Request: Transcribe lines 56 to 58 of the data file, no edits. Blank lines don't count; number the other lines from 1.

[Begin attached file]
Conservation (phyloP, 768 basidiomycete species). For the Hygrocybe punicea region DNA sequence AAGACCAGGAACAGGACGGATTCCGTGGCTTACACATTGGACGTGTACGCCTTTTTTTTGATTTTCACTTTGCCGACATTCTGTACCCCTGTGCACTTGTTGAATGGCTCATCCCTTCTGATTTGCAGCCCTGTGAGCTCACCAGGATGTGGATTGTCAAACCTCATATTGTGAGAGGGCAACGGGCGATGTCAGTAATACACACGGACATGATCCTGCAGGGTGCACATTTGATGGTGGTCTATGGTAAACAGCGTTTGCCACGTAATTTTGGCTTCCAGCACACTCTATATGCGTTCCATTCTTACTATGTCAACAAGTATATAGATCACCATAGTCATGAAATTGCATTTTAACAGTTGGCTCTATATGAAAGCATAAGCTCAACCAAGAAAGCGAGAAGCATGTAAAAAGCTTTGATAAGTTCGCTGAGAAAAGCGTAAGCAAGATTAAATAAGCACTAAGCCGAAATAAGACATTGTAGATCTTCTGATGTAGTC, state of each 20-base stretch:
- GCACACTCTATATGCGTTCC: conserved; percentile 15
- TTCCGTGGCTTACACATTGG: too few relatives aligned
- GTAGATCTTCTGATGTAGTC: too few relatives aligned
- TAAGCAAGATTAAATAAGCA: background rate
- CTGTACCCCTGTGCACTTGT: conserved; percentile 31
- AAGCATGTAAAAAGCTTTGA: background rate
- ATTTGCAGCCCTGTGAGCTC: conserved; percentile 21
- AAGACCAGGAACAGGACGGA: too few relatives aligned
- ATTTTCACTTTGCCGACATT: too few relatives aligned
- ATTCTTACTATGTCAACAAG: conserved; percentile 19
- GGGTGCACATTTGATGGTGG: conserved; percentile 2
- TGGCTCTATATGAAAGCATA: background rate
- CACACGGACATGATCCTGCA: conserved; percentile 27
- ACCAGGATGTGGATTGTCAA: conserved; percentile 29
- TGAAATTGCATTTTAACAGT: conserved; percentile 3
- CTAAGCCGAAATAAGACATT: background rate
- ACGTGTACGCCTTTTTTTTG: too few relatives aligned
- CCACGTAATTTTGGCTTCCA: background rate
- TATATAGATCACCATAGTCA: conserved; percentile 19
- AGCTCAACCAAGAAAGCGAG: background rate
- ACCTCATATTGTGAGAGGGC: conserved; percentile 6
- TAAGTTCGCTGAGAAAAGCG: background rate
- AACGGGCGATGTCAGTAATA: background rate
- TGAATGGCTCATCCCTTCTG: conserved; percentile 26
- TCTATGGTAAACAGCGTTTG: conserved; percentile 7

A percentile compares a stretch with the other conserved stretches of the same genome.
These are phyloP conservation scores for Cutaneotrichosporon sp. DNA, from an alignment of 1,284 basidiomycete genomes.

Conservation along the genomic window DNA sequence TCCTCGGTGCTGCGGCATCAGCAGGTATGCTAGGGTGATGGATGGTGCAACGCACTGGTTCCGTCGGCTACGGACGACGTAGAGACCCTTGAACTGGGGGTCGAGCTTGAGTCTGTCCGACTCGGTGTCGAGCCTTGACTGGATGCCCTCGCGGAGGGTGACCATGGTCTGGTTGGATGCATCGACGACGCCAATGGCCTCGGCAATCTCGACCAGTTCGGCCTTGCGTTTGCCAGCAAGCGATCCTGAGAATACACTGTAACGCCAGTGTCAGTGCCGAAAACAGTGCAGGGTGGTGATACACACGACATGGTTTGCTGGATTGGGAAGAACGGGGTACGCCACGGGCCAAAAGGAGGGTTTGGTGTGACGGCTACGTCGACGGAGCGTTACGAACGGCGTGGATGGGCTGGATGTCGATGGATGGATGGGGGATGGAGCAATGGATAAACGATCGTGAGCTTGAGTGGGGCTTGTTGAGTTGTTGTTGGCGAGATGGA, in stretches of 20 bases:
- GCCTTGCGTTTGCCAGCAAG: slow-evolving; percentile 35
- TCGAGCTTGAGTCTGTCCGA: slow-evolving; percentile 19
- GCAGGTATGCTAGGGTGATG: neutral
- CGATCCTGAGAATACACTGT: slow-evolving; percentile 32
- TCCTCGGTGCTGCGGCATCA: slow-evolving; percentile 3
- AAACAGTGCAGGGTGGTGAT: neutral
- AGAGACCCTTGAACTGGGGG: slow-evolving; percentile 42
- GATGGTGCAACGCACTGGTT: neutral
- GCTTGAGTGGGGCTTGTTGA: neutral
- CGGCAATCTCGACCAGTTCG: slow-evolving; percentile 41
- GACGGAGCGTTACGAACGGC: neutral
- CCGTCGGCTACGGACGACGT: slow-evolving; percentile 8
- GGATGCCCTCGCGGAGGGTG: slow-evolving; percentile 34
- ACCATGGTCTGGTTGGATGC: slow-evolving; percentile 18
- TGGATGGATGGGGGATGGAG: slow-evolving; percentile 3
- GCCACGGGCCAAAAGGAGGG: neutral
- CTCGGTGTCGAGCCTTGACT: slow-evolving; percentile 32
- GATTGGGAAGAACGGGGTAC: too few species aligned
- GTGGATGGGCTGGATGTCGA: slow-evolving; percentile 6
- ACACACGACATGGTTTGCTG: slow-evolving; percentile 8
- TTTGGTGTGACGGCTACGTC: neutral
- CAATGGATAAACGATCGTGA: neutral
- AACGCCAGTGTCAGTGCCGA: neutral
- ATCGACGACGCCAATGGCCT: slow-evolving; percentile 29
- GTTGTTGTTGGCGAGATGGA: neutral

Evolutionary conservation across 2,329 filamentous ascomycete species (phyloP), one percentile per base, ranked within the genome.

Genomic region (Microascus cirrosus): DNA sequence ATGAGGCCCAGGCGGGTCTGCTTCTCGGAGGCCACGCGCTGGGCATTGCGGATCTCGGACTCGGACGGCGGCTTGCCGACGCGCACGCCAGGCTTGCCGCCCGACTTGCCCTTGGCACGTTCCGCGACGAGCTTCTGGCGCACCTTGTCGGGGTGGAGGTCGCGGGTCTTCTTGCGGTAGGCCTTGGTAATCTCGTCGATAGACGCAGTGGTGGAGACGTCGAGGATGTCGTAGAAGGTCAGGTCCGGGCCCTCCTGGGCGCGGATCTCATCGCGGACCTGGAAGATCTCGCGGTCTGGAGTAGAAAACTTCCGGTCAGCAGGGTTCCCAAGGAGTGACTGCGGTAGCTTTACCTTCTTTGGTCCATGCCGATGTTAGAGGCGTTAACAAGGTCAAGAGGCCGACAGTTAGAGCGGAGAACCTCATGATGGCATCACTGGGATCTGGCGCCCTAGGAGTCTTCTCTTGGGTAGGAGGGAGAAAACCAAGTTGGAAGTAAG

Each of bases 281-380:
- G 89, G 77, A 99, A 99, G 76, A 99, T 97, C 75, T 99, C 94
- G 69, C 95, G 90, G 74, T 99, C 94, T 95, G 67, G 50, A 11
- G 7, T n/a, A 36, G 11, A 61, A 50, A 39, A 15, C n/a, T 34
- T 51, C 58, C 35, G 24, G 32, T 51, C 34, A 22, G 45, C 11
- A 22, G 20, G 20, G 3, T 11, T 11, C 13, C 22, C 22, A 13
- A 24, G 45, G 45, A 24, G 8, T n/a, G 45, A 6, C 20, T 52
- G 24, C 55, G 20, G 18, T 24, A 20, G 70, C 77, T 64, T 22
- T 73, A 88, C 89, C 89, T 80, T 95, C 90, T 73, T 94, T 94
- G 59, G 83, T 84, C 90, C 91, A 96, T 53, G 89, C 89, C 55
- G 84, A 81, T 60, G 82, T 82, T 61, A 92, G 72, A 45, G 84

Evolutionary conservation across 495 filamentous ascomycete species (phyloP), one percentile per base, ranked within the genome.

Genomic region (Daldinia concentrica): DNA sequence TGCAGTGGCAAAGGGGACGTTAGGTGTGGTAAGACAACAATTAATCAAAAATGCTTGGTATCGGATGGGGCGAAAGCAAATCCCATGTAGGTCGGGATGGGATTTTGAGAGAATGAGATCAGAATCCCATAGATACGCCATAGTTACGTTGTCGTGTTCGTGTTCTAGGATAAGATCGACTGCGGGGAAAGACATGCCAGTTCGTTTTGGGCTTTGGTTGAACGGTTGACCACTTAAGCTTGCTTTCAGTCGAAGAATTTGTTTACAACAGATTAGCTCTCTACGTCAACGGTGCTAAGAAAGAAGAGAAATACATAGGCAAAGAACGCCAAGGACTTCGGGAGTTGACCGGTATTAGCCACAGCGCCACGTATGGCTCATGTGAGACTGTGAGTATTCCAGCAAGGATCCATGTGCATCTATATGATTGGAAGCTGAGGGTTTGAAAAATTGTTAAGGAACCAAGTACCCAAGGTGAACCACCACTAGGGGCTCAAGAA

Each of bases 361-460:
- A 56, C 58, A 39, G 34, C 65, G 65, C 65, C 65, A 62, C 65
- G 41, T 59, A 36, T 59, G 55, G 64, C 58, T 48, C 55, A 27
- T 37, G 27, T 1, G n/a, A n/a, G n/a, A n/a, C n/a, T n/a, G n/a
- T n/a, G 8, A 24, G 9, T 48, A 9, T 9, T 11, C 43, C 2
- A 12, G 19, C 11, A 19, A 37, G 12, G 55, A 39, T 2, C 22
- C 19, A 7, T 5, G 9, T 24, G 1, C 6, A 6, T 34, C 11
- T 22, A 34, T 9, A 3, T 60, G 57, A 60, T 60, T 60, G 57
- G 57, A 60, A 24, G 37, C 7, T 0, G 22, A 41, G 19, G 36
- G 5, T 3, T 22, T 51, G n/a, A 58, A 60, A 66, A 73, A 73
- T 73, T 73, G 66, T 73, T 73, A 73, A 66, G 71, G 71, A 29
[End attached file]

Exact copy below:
Genomic region (Microascus cirrosus): DNA sequence ATGAGGCCCAGGCGGGTCTGCTTCTCGGAGGCCACGCGCTGGGCATTGCGGATCTCGGACTCGGACGGCGGCTTGCCGACGCGCACGCCAGGCTTGCCGCCCGACTTGCCCTTGGCACGTTCCGCGACGAGCTTCTGGCGCACCTTGTCGGGGTGGAGGTCGCGGGTCTTCTTGCGGTAGGCCTTGGTAATCTCGTCGATAGACGCAGTGGTGGAGACGTCGAGGATGTCGTAGAAGGTCAGGTCCGGGCCCTCCTGGGCGCGGATCTCATCGCGGACCTGGAAGATCTCGCGGTCTGGAGTAGAAAACTTCCGGTCAGCAGGGTTCCCAAGGAGTGACTGCGGTAGCTTTACCTTCTTTGGTCCATGCCGATGTTAGAGGCGTTAACAAGGTCAAGAGGCCGACAGTTAGAGCGGAGAACCTCATGATGGCATCACTGGGATCTGGCGCCCTAGGAGTCTTCTCTTGGGTAGGAGGGAGAAAACCAAGTTGGAAGTAAG

Each of bases 281-380:
- G 89, G 77, A 99, A 99, G 76, A 99, T 97, C 75, T 99, C 94